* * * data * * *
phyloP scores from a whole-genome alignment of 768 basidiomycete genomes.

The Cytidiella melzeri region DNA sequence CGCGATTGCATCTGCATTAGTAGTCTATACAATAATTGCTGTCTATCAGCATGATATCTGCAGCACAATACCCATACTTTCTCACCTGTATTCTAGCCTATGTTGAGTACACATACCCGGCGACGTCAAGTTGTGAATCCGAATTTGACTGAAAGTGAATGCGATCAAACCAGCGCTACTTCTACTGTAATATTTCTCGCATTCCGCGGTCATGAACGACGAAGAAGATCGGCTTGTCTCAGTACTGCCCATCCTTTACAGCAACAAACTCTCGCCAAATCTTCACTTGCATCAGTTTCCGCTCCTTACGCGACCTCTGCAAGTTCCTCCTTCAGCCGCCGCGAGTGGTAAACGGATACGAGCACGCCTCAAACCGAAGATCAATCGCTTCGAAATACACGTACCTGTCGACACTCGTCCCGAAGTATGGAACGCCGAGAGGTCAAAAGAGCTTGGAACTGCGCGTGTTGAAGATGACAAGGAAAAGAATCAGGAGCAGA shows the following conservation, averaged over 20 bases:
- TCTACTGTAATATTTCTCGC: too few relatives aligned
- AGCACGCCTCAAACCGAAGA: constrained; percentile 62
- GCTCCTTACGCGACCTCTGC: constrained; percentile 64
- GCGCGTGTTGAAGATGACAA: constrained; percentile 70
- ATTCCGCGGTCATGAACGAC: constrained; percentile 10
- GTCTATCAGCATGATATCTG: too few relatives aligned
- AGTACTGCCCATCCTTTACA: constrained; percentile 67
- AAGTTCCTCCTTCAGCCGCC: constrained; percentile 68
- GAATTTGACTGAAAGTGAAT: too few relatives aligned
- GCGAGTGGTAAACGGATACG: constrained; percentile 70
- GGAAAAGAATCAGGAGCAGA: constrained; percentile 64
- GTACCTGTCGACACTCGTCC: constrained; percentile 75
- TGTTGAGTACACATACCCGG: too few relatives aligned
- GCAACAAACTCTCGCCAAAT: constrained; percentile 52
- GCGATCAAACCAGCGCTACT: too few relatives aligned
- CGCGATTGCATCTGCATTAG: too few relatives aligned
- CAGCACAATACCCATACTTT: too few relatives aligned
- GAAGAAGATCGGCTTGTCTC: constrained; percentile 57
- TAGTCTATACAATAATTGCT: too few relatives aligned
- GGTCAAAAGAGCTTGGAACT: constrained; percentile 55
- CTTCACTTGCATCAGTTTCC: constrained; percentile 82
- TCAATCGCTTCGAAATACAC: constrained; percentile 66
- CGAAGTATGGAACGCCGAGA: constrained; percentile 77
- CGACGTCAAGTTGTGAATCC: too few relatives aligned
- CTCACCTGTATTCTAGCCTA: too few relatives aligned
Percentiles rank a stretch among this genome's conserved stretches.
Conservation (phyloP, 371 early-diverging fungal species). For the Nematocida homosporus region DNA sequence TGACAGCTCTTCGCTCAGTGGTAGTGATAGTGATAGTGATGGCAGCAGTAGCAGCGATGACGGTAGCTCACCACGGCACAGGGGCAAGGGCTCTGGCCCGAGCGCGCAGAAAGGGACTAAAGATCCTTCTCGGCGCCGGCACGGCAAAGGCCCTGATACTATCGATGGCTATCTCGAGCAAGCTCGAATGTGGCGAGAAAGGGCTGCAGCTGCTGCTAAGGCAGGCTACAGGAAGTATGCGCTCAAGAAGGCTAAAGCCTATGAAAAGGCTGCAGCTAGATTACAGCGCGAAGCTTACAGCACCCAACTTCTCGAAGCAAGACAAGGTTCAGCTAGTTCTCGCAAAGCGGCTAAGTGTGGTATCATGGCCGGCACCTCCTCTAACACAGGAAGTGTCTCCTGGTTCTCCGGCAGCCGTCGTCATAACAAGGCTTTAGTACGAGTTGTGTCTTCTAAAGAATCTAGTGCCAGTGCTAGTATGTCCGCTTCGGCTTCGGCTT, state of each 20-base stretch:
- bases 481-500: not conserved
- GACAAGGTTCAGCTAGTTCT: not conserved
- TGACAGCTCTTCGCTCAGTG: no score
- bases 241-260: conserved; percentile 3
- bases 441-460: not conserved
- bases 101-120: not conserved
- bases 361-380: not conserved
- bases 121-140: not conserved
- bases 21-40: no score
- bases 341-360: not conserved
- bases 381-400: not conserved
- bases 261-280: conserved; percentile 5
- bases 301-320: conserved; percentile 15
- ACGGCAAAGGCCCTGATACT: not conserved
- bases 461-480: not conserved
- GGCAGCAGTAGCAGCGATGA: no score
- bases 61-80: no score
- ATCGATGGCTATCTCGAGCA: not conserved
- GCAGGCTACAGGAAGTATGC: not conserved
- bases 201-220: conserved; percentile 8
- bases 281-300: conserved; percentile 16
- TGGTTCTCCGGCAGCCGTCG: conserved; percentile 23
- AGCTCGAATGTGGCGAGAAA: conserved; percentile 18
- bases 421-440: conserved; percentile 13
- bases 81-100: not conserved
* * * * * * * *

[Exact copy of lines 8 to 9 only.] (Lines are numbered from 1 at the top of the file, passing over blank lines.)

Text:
- GTCTATCAGCATGATATCTG: too few relatives aligned
- AGTACTGCCCATCCTTTACA: constrained; percentile 67